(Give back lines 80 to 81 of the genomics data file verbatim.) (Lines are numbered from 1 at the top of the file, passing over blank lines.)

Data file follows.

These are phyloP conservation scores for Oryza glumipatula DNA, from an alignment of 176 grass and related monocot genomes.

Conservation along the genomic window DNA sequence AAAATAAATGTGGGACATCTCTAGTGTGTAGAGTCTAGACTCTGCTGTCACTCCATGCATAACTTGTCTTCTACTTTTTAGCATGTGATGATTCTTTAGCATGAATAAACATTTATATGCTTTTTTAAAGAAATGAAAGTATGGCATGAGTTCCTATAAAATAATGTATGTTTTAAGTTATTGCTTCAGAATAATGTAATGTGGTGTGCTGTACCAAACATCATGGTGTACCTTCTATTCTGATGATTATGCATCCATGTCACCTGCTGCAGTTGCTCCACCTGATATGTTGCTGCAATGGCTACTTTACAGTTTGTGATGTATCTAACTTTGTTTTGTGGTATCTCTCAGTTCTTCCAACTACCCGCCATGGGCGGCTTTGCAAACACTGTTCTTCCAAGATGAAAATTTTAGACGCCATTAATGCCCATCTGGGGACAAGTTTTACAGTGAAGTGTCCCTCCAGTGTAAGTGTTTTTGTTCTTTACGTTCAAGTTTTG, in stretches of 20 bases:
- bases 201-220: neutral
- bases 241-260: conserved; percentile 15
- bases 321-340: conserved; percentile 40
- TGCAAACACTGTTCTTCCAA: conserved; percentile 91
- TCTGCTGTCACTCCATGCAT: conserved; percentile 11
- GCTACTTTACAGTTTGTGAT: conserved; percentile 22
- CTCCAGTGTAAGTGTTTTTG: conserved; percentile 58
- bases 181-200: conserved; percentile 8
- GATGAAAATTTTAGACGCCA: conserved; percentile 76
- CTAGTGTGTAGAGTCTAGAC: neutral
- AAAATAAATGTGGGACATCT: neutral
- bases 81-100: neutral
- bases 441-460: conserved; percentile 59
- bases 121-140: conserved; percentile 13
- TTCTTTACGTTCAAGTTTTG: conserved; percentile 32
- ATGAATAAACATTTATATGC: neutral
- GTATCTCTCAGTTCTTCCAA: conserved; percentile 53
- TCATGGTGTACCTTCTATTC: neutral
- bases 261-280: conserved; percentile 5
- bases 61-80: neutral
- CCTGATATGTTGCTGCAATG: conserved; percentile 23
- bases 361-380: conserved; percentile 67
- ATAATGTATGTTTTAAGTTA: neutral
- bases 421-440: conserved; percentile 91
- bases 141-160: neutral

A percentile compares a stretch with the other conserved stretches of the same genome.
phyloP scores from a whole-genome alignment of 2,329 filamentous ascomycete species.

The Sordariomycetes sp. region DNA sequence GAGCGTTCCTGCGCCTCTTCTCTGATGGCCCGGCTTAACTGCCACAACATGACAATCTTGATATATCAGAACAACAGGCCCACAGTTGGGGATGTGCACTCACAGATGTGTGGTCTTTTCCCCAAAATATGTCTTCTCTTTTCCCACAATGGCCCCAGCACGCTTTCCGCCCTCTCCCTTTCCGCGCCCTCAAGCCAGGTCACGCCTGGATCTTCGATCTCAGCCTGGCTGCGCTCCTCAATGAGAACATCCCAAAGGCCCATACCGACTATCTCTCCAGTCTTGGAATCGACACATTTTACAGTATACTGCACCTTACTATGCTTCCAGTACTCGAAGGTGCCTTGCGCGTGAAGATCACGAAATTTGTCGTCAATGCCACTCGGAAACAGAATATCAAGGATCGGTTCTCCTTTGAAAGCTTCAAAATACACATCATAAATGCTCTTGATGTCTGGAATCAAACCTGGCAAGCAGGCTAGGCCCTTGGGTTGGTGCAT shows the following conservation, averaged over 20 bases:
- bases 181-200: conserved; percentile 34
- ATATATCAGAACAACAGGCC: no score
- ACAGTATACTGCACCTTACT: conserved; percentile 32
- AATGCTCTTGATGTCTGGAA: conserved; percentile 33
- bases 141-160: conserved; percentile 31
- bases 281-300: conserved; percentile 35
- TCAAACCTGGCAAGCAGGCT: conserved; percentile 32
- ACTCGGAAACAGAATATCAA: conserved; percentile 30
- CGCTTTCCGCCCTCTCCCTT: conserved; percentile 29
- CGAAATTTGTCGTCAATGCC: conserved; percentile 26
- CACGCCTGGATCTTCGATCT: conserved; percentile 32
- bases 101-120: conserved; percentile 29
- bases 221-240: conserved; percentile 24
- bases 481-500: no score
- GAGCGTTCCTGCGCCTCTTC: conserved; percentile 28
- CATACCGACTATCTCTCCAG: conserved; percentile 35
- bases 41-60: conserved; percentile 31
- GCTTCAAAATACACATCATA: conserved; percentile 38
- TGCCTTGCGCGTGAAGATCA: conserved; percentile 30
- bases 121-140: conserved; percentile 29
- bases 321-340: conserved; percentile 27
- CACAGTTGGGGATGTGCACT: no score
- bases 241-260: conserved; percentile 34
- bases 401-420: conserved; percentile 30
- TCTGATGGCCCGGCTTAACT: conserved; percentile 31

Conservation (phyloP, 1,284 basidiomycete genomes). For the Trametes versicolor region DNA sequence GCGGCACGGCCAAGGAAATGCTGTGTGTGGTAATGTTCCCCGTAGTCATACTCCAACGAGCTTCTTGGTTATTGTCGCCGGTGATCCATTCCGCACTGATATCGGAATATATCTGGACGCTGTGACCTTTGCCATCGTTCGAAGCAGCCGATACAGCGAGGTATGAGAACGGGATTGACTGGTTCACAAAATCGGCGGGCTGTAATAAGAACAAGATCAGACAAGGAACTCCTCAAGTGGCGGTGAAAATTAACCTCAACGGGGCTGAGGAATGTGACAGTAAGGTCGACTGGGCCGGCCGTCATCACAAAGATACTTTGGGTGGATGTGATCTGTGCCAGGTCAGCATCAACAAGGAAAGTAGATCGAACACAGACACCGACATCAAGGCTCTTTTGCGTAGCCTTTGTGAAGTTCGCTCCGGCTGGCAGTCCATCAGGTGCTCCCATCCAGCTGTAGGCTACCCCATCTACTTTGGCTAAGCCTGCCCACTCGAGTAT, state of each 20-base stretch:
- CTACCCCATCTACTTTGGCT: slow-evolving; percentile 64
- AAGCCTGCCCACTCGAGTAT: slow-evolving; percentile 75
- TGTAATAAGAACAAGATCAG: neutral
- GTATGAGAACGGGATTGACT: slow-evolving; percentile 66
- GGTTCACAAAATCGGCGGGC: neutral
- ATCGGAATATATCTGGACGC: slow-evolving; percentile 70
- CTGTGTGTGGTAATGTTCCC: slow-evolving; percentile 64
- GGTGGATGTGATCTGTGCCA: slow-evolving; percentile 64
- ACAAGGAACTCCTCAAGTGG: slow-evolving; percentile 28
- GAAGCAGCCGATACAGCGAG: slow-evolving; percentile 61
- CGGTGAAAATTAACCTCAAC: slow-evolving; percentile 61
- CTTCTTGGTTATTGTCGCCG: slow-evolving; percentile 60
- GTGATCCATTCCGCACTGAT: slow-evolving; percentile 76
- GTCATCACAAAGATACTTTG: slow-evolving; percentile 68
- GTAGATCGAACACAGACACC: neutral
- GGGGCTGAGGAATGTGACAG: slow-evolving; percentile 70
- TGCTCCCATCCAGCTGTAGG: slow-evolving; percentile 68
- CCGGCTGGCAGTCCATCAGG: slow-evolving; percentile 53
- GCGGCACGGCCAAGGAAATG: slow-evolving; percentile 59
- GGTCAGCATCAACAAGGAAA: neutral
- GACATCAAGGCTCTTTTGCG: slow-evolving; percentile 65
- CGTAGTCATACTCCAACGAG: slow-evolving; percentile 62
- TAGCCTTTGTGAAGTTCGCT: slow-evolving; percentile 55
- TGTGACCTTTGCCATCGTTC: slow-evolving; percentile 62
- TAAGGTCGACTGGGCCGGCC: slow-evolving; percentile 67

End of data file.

- TGTGACCTTTGCCATCGTTC: slow-evolving; percentile 62
- TAAGGTCGACTGGGCCGGCC: slow-evolving; percentile 67